4.2.2. Properties of Two-Way SMPs

Many properties (including thermal, mechanical, and shape memory) of two-way SMPs have been studied [70, 8385]. Properties are important factors impacting the performance of two-way SMPs in different fields. This review focused on thermally responsive SMPs in built environment applications. Therefore, the temperature range was our first concern, because that built environment temperature decides the feasibility of a two-way SMP. The extension rate was another important consideration, due to the maximizing flexibility of applications for two-way SMPs.

Temperature range is an important thermal property of two-way SMPs. Different materials involved with SMPs present different temperature ranges. Figure 10 lists thermally responsive two-way SMPs, temperature ranges for their reversible shapes, and their transition temperatures. The SMPs listed in Figure 10 include six-arm polyethylene glycol-polycaprolactone (6A PEG-PCL), polyethylene-co-vinyl acetate (cEVA), semicrystalline poly ε-caprolactone (cPCL), crosslinked polyethylene (cPE), 1,6-hexamethylene diisocyanate (HMDI) + PCL + 1,4-butanediol (BD) (HPL), oligo ε-caprolactone (OCL), polycaprolactone (PCL)-gelatin, PCL-poly tetra-methylene ether glycol (PCL-PTMEG), poly cyclooctene-dicumyl peroxide (PCO-DCP), polydopamine-poly ε-caprolactone (PDA-PCL), poly ester urethane (PEU), poly octylene adipate (POA), poly pentadecalactone-poly ε-caprolactone (PPD-PCL), and preelongated shape memory polyurethane with unelongated elastic polyurethane (SMPU-PU). All SMPs shown in Figure 10 had a temperature range minimum to maximum from −20 to 100°C. Among the thermal properties of each material, transition points or were the critical features influencing this temperature range. Figure 10 clearly indicates that the temperature range of the poly ester urethane (PEU) was widest among all of the considered materials. PEUs can detect a two-way SME between +60 and −20°C while under a tensile load [65]. Meanwhile, a trained PEU specimen can display a two-way SME cycle between +60 and −10°C under zero external load [86]. Therefore, the temperature range of a PEU covers the built environment temperature. Zhou et al. presented a semicrystalline elastomers—poly octylene adipate (POA) with a temperature between 5 and 38°C, which was close to the built environment temperature [66]. The temperature range of a POA is narrower than that of a PEU, so that a POA may not be usable in some complicated environments. Thus, PEUs are regarded as the best candidate polymer type for the application of two-way SMPs in built environments, because they have a wide temperature range and are stress-free.

In addition to the temperature features, the extension rates of two-way SMPs and SMPCs are another important feature that indicates the shape-changing possibilities. Bothe found the extension rate of a PEU to be σ = 1.5 MPa (external load) up to 37% [68]. The researcher also explained that the maximum extension rate of a trained PEU with zero external load could reach 36% [87]. Ma et al. found that pure crosslinked polyethylene (cPE) has a 21.3% extension rate [80]. SMPCs and polymer laminates usually have smaller extension rates. For example, poly -caprolactone- (PCL-) based materials can achieve elongation (extension) up to 25% [75]. Stoganov et al. described a PCL-gelatin polymer laminate with a ∼10% extension rate [70]. It was determined that the extension rates of two-way SMPs and SMPCs can range from ∼10% to 37% [65, 75, 80, 86]. PEUs under external loads have the largest extension rates of all, which makes it possible that PEUs as two-way SMPs could be flexibly applied in built environments.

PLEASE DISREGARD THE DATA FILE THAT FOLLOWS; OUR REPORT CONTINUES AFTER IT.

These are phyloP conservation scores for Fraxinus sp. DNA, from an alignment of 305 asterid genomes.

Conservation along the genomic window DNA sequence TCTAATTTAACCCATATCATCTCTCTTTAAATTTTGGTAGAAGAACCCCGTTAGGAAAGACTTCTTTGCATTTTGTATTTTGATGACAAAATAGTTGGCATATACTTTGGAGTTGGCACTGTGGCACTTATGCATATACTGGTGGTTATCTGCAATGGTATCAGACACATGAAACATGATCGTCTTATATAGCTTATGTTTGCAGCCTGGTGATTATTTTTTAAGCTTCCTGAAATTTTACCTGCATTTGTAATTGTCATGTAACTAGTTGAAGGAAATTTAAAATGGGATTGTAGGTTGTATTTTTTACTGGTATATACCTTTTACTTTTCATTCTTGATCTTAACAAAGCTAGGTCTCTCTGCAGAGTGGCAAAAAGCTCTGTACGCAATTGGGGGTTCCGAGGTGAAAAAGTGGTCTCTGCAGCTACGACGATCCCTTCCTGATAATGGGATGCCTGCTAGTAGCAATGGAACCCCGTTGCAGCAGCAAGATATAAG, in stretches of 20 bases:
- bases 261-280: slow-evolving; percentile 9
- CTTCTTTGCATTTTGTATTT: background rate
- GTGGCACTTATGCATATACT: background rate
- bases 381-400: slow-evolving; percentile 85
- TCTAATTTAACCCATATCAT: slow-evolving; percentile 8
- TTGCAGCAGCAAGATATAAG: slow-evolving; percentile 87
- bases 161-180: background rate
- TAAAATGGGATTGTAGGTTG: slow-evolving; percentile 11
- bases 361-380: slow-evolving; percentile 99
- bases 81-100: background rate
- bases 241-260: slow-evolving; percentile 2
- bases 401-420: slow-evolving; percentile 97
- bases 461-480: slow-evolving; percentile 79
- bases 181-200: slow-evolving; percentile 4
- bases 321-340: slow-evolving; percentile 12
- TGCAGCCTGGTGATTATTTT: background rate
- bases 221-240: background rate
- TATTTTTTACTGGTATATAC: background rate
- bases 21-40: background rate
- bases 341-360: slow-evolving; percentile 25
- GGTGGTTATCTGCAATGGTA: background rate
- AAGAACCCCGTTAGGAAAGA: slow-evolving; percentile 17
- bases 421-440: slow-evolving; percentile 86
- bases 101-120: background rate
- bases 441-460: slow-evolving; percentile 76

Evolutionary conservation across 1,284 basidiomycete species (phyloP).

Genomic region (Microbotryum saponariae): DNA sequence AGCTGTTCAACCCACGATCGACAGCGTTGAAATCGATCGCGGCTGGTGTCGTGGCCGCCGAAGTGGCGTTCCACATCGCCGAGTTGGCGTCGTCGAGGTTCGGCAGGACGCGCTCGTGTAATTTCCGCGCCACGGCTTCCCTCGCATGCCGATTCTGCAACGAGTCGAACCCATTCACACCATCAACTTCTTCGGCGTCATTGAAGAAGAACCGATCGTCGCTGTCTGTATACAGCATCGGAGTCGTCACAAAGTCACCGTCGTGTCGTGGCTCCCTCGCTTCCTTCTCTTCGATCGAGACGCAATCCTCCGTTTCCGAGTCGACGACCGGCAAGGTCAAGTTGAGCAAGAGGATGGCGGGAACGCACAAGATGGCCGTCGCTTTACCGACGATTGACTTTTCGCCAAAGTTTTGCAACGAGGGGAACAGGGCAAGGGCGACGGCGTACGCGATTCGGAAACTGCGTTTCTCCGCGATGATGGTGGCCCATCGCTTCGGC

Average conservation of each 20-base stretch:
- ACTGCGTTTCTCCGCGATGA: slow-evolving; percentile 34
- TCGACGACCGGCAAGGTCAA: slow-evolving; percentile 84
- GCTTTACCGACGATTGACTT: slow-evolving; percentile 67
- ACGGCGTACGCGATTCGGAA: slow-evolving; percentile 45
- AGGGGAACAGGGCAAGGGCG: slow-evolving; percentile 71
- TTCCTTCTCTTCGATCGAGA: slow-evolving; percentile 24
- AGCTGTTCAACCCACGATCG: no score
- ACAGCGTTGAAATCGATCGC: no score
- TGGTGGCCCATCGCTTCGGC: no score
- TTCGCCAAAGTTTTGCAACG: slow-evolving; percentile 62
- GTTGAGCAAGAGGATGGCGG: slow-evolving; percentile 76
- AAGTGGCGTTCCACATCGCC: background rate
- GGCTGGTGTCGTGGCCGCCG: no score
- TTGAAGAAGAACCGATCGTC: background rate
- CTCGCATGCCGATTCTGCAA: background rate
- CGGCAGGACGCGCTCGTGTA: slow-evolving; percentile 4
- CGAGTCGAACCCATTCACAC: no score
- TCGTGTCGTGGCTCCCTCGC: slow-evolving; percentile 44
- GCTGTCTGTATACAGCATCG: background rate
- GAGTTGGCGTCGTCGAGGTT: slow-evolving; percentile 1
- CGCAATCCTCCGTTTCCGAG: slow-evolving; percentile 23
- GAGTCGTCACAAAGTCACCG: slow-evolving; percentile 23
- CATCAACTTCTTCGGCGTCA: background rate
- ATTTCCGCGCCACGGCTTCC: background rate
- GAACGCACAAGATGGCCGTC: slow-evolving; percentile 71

4.3. Challenges to Using Two-Way SMPs in Dynamic Building Envelopes

Two-way SMPs have excellent properties such as lightweight and reversible shape changing abilities, but there are also challenges to their application in built environments, among which the following three aspects are worth mentioning for future research [66, 77].

4.3.1. Tradeoff between Extension Rate and Transparency

A 100% extension rate with a high level of transparency is desirable so that two-way SMPs can be applied to dynamic building envelopes. However, it is extremely difficult to achieve this goal. Bothe found that an external load affected the elongation of a PEU; the largest was 37% under a certain tensile load, but the researcher did not develop a numerical model to simulate the relationship between the external load and extension rate [68]. Ma et al. concluded that the addition of carbon black (CB) would greatly decrease elongation. Adding 20% vol. CB to pure cPE, the extension rate decreased from 21.3% to 15.7% [80]. Kolesov et al. studied crosslinked polyethylene (PE)/PCL, and concluded that an increased crosslink density and crystallinity in the polymer network could enhance a two-way SME, as well as the selection of optimal loads [77]. Nevertheless, several studies have examined the relationship between the extension rate and transparency of two-way SMPs, and the impact factors (such as external load, additions, crosslink density, and crystallinity) most affecting them. Better transparency provides improved natural lighting. However, additions to two-way SMPs to increase the extension rate may cause a lower level of transparency. Balancing addition and transparency means a tradeoff. Thus, understanding the relationship between external load and extension rate in two-way SMPs, as well as the key impact factors, are challenges to the broader application of two-way SMPs in built environments.